Tales of Summer 2022 - At the Farm
Over the holiday season of January 2022, I was very fortunate to have an extended break at our farm in Pigeon Bay, Banks Peninsula and felt so inspired about this time that I have prepared a seriese of stories.
Hydrating the compost
Flanked by totara and pittosporum, our compost corner was constructed of old metal bed frames some years ago by June Hay. It sits at the back of the garden, quietly fermenting. But in a hot, dry summer like this, I had to give it regular douses of water to hydrate the compost and keep the bacteria on track.
From grass cuttings to our vegetable and food waste, to garden trimmings, these break down over time and are returned to renew the garden. Easy and effective.
Gates to the drive
Each summer we enjoy the challenge of a new painting project. A few years ago, over two summers we painted the weatherboards on our house, another summer we painted the carport and shed at the back of the house. This year, Alice and I headed down the drive to the main entrance to rejuvenate the gates and wooden fence.
I am pretty sure that the last time they were painted was around 1996, the year that my son Daniel was born and we swapped houses with my parents-in-law, June and Donald Hay.
I remember noticing Donald painting them one day, not much pre-painting preparation, just a good covering of paint. As I worked through the washing, scraping, and sanding of 2 mesh iron gates and 2 wooden fences both of around 4 meters and 2 letterboxes, I thought a lot about Donald.
Donald Hay was a member of the 4th generation of farmers of this property and because of the proximity to the sea, he was an expert sailor. Donald had over 13 yachts and launches during his long life and was also a great fisherman, cleaning and filleting the fish from the boat shed. Donald was not really a home handyman so the previous paint job was pretty rough.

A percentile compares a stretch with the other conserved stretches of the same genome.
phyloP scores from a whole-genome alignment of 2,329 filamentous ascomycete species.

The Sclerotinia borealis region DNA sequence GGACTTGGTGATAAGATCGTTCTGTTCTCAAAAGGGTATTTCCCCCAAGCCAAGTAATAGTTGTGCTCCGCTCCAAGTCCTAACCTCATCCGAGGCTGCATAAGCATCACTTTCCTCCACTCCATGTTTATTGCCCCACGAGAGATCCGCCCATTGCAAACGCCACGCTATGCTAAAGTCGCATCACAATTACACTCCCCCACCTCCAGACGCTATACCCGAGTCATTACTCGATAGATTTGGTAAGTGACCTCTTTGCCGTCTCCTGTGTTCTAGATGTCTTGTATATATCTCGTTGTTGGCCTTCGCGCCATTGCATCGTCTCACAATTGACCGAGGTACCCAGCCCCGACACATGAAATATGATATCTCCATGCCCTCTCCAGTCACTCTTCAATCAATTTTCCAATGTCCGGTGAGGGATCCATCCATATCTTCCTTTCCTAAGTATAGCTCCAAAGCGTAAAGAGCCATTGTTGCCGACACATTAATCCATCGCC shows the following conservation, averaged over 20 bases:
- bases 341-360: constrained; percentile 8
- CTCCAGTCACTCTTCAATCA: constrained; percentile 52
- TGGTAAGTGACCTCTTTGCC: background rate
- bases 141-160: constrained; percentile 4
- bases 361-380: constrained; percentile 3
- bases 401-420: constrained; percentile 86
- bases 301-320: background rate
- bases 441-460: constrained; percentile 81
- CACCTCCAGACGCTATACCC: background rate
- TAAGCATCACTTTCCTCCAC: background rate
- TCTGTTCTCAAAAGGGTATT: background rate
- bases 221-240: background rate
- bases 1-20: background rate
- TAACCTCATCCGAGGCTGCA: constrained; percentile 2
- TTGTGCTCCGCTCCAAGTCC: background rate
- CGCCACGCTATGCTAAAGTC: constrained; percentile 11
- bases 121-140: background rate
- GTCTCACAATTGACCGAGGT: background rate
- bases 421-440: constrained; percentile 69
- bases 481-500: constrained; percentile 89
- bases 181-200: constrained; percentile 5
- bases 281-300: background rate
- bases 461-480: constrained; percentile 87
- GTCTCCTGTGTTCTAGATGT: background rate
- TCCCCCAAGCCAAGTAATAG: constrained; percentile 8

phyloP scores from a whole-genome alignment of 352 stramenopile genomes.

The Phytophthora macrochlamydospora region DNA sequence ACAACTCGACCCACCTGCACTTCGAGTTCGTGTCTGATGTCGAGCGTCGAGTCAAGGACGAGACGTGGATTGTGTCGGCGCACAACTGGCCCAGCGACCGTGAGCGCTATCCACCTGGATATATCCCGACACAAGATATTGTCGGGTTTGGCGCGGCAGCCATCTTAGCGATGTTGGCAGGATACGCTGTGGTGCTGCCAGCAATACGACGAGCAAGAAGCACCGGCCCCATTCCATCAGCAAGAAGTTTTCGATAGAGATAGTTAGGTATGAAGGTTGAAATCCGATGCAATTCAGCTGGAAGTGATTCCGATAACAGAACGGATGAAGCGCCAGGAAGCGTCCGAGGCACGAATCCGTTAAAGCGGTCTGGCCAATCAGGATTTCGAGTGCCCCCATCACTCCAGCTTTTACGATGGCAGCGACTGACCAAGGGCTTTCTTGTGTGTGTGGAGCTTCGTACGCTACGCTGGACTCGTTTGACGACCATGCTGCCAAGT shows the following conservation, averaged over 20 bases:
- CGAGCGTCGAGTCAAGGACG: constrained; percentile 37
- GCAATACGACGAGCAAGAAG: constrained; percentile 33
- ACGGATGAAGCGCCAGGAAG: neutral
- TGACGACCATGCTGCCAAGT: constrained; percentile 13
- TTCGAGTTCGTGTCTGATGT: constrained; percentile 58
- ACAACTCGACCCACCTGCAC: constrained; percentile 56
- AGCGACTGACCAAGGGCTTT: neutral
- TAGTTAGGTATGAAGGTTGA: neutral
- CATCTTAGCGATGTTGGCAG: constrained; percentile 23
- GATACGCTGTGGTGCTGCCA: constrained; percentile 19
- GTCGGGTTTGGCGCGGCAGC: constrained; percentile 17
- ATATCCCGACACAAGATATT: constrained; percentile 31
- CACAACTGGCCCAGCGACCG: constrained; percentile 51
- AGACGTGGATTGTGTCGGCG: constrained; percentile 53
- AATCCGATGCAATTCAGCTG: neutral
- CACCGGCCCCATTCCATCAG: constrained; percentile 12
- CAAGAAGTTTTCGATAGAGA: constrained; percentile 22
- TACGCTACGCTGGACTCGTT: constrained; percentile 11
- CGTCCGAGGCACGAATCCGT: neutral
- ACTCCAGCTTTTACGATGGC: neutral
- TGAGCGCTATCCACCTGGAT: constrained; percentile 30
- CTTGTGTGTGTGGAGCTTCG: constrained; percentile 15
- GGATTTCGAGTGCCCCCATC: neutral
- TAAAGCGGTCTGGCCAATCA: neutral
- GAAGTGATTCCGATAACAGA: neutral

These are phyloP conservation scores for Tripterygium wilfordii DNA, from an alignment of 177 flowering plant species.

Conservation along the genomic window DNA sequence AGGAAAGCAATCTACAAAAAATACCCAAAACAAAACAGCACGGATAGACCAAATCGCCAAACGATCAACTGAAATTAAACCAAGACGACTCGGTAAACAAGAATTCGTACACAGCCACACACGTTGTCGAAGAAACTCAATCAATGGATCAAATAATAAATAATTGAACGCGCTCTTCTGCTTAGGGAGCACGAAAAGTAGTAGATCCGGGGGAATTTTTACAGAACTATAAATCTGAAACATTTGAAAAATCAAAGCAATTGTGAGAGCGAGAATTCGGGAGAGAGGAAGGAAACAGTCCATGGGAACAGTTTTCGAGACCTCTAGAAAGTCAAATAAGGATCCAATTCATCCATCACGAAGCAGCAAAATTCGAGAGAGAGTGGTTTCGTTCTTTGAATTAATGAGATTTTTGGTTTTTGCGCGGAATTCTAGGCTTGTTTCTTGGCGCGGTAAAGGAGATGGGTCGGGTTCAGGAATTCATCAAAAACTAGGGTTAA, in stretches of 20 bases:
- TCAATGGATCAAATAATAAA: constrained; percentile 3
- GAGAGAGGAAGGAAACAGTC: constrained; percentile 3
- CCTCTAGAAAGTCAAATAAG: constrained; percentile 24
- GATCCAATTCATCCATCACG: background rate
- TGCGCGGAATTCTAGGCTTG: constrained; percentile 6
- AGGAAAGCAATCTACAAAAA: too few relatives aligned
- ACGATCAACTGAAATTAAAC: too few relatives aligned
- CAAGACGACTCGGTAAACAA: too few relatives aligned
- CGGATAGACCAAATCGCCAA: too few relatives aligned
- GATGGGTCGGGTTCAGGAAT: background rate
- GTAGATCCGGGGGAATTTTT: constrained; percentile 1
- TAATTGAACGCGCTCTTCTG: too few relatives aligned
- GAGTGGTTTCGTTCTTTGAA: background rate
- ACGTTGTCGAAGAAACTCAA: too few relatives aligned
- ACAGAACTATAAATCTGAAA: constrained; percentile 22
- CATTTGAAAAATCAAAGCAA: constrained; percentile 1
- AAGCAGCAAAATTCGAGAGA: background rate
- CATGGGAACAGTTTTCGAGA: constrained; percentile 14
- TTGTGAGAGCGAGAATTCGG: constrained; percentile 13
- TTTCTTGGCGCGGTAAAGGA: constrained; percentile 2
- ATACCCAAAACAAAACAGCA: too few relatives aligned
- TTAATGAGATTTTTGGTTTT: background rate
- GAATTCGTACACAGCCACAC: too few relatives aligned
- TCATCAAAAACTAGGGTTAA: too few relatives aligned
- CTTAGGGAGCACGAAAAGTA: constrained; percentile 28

This gate included on the totara post about 250mm in diameter. I debated as to whether I should paint this or strip it back completely so we could admire the grain of the timber. The totara post would have been felled on the property more than 100 years ago. I was advised however to paint it as this would extend its life. So I did.
The fences and gates are finished now but don’t look too closely… it's still a pretty rough job but looks fine from a distance...
Birds on the farm
If you look closely in the bushes above, you can see the green olive shaded feathers of the Korimako or bellbird, dipping its beak into the Bird of Paradise flower, to drink the nectar. The distinctive birdsong of the korimako is easy to recognize and the melody greets us around the house as well as up the hill and in the bush. It's a very welcoming tune.
Our bay is named after the Kereru or New Zealand Pigeon whose beating wings when in flight, alert the listener to its presence. In January, the kereru were frequently around the house, hanging out in the kowhai trees and enjoying the warm weather.
Reliable, clean supply of water is an issue for everyone and at Inveralloch we draw water from natural springs high up the hills as well as from a creek system.
The photo above shows the complex web of fences, pipes, barrels, troughs, and tanks that reticulates water around the farm. Oliver has introduced this APP that allows us to use GPS technology to update and plot issues in real-time and with good accuracy as long as you have data on your phone.
There are always issues with our water system and it requires regular checking and maintenance. Oliver, with the help of Alice, and sometimes Daniel, has been replacing old ballcocks, taps, and fittings to improve the reliability of the system. It is arduous work as we no longer have a quad bike and need to hike the gear up the hill to where ever the work needs to be done.
This is an example of a trough without water...meaning that the water system has failed somewhere along the line. Sometimes the cattle or sheep knock out a fitting, other times, the water pressure is so great that it blows a fitting; sometimes the pipes just leak...there are many variables and always something needing attention.
Proud to report that I have not turned on the hot water cylinder for the last 10 days that I have been staying at our farm, Inveralloch, in Pigeon Bay. The solar panels were installed on our roof around 1998 and use energy from the sun to heat up the hot water cylinder.
Usually, we have to turn on the electricity to top up the solar but during this sunny period, the thermometer has regularly clocked over 65°C.
Still time to cook
We have enjoyed some delicious evening meals with lots of summer vegetables and fresh greens and herbs from the garden.
Celia Hay 10/02/2022